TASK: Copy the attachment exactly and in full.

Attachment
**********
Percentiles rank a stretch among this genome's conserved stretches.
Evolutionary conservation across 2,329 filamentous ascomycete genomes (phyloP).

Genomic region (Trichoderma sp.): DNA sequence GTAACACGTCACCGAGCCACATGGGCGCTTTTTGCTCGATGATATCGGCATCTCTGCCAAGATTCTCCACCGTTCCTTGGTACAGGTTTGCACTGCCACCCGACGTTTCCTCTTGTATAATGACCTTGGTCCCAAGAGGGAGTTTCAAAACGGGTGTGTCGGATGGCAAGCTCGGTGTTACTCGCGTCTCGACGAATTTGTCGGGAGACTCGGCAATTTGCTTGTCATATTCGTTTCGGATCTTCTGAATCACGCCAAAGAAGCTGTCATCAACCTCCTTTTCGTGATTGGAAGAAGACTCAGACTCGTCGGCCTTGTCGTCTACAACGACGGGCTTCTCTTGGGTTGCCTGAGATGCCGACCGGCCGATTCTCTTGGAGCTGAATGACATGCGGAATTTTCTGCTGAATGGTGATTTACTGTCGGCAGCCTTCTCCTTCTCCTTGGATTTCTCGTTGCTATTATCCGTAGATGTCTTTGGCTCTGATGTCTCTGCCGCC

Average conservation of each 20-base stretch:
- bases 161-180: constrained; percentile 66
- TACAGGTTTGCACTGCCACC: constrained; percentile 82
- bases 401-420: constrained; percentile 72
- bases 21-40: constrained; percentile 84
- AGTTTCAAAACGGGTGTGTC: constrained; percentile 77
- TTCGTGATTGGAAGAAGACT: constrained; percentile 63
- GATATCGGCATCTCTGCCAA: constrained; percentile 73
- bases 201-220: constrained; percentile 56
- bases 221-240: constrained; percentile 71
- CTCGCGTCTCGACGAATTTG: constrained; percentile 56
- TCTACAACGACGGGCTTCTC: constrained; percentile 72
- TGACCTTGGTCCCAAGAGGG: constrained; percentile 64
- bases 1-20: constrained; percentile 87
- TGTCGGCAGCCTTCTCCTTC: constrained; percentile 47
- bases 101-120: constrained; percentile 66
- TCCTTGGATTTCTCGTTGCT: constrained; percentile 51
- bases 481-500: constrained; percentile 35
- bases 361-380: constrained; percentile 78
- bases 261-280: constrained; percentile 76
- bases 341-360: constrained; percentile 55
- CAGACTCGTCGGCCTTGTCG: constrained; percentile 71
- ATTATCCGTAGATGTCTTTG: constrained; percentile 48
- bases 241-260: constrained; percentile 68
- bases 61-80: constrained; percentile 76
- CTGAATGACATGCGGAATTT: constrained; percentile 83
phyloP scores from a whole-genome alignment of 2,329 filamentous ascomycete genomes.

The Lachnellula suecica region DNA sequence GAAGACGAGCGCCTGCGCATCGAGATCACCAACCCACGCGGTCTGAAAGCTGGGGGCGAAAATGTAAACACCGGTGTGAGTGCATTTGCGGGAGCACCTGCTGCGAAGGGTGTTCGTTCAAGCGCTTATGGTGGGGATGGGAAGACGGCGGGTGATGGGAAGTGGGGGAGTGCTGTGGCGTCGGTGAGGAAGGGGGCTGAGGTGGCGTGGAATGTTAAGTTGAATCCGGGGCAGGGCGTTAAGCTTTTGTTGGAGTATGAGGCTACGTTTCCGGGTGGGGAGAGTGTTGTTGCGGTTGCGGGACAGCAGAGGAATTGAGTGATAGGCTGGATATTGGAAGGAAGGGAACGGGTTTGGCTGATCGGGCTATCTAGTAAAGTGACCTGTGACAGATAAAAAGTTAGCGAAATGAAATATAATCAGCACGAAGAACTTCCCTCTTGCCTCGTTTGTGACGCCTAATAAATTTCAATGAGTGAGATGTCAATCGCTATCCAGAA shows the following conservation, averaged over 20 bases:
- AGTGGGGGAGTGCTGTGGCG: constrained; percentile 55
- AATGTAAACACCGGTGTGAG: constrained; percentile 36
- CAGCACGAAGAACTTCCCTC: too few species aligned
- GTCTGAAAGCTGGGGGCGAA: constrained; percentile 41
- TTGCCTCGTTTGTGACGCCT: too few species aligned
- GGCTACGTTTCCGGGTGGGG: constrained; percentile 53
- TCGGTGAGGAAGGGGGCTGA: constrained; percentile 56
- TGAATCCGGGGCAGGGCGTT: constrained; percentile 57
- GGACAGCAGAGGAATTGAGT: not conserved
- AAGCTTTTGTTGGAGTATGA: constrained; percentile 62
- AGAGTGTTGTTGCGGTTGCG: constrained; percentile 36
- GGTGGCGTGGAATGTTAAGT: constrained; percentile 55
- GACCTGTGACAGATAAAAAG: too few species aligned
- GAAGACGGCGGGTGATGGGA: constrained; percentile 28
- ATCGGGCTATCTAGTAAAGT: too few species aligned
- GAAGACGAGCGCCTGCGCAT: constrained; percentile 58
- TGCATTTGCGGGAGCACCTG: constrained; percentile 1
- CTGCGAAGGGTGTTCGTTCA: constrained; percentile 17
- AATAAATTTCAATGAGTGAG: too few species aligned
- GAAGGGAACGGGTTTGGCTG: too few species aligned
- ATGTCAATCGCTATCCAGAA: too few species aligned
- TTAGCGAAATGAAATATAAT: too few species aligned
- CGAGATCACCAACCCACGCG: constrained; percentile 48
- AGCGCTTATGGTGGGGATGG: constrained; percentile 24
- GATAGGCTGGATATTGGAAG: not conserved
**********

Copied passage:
Percentiles rank a stretch among this genome's conserved stretches.
Evolutionary conservation across 2,329 filamentous ascomycete genomes (phyloP).

Genomic region (Trichoderma sp.): DNA sequence GTAACACGTCACCGAGCCACATGGGCGCTTTTTGCTCGATGATATCGGCATCTCTGCCAAGATTCTCCACCGTTCCTTGGTACAGGTTTGCACTGCCACCCGACGTTTCCTCTTGTATAATGACCTTGGTCCCAAGAGGGAGTTTCAAAACGGGTGTGTCGGATGGCAAGCTCGGTGTTACTCGCGTCTCGACGAATTTGTCGGGAGACTCGGCAATTTGCTTGTCATATTCGTTTCGGATCTTCTGAATCACGCCAAAGAAGCTGTCATCAACCTCCTTTTCGTGATTGGAAGAAGACTCAGACTCGTCGGCCTTGTCGTCTACAACGACGGGCTTCTCTTGGGTTGCCTGAGATGCCGACCGGCCGATTCTCTTGGAGCTGAATGACATGCGGAATTTTCTGCTGAATGGTGATTTACTGTCGGCAGCCTTCTCCTTCTCCTTGGATTTCTCGTTGCTATTATCCGTAGATGTCTTTGGCTCTGATGTCTCTGCCGCC

Average conservation of each 20-base stretch:
- bases 161-180: constrained; percentile 66
- TACAGGTTTGCACTGCCACC: constrained; percentile 82
- bases 401-420: constrained; percentile 72
- bases 21-40: constrained; percentile 84
- AGTTTCAAAACGGGTGTGTC: constrained; percentile 77
- TTCGTGATTGGAAGAAGACT: constrained; percentile 63
- GATATCGGCATCTCTGCCAA: constrained; percentile 73
- bases 201-220: constrained; percentile 56
- bases 221-240: constrained; percentile 71
- CTCGCGTCTCGACGAATTTG: constrained; percentile 56
- TCTACAACGACGGGCTTCTC: constrained; percentile 72
- TGACCTTGGTCCCAAGAGGG: constrained; percentile 64
- bases 1-20: constrained; percentile 87
- TGTCGGCAGCCTTCTCCTTC: constrained; percentile 47
- bases 101-120: constrained; percentile 66
- TCCTTGGATTTCTCGTTGCT: constrained; percentile 51
- bases 481-500: constrained; percentile 35
- bases 361-380: constrained; percentile 78
- bases 261-280: constrained; percentile 76
- bases 341-360: constrained; percentile 55
- CAGACTCGTCGGCCTTGTCG: constrained; percentile 71
- ATTATCCGTAGATGTCTTTG: constrained; percentile 48
- bases 241-260: constrained; percentile 68
- bases 61-80: constrained; percentile 76
- CTGAATGACATGCGGAATTT: constrained; percentile 83
phyloP scores from a whole-genome alignment of 2,329 filamentous ascomycete genomes.

The Lachnellula suecica region DNA sequence GAAGACGAGCGCCTGCGCATCGAGATCACCAACCCACGCGGTCTGAAAGCTGGGGGCGAAAATGTAAACACCGGTGTGAGTGCATTTGCGGGAGCACCTGCTGCGAAGGGTGTTCGTTCAAGCGCTTATGGTGGGGATGGGAAGACGGCGGGTGATGGGAAGTGGGGGAGTGCTGTGGCGTCGGTGAGGAAGGGGGCTGAGGTGGCGTGGAATGTTAAGTTGAATCCGGGGCAGGGCGTTAAGCTTTTGTTGGAGTATGAGGCTACGTTTCCGGGTGGGGAGAGTGTTGTTGCGGTTGCGGGACAGCAGAGGAATTGAGTGATAGGCTGGATATTGGAAGGAAGGGAACGGGTTTGGCTGATCGGGCTATCTAGTAAAGTGACCTGTGACAGATAAAAAGTTAGCGAAATGAAATATAATCAGCACGAAGAACTTCCCTCTTGCCTCGTTTGTGACGCCTAATAAATTTCAATGAGTGAGATGTCAATCGCTATCCAGAA shows the following conservation, averaged over 20 bases:
- AGTGGGGGAGTGCTGTGGCG: constrained; percentile 55
- AATGTAAACACCGGTGTGAG: constrained; percentile 36
- CAGCACGAAGAACTTCCCTC: too few species aligned
- GTCTGAAAGCTGGGGGCGAA: constrained; percentile 41
- TTGCCTCGTTTGTGACGCCT: too few species aligned
- GGCTACGTTTCCGGGTGGGG: constrained; percentile 53
- TCGGTGAGGAAGGGGGCTGA: constrained; percentile 56
- TGAATCCGGGGCAGGGCGTT: constrained; percentile 57
- GGACAGCAGAGGAATTGAGT: not conserved
- AAGCTTTTGTTGGAGTATGA: constrained; percentile 62
- AGAGTGTTGTTGCGGTTGCG: constrained; percentile 36
- GGTGGCGTGGAATGTTAAGT: constrained; percentile 55
- GACCTGTGACAGATAAAAAG: too few species aligned
- GAAGACGGCGGGTGATGGGA: constrained; percentile 28
- ATCGGGCTATCTAGTAAAGT: too few species aligned
- GAAGACGAGCGCCTGCGCAT: constrained; percentile 58
- TGCATTTGCGGGAGCACCTG: constrained; percentile 1
- CTGCGAAGGGTGTTCGTTCA: constrained; percentile 17
- AATAAATTTCAATGAGTGAG: too few species aligned
- GAAGGGAACGGGTTTGGCTG: too few species aligned
- ATGTCAATCGCTATCCAGAA: too few species aligned
- TTAGCGAAATGAAATATAAT: too few species aligned
- CGAGATCACCAACCCACGCG: constrained; percentile 48
- AGCGCTTATGGTGGGGATGG: constrained; percentile 24
- GATAGGCTGGATATTGGAAG: not conserved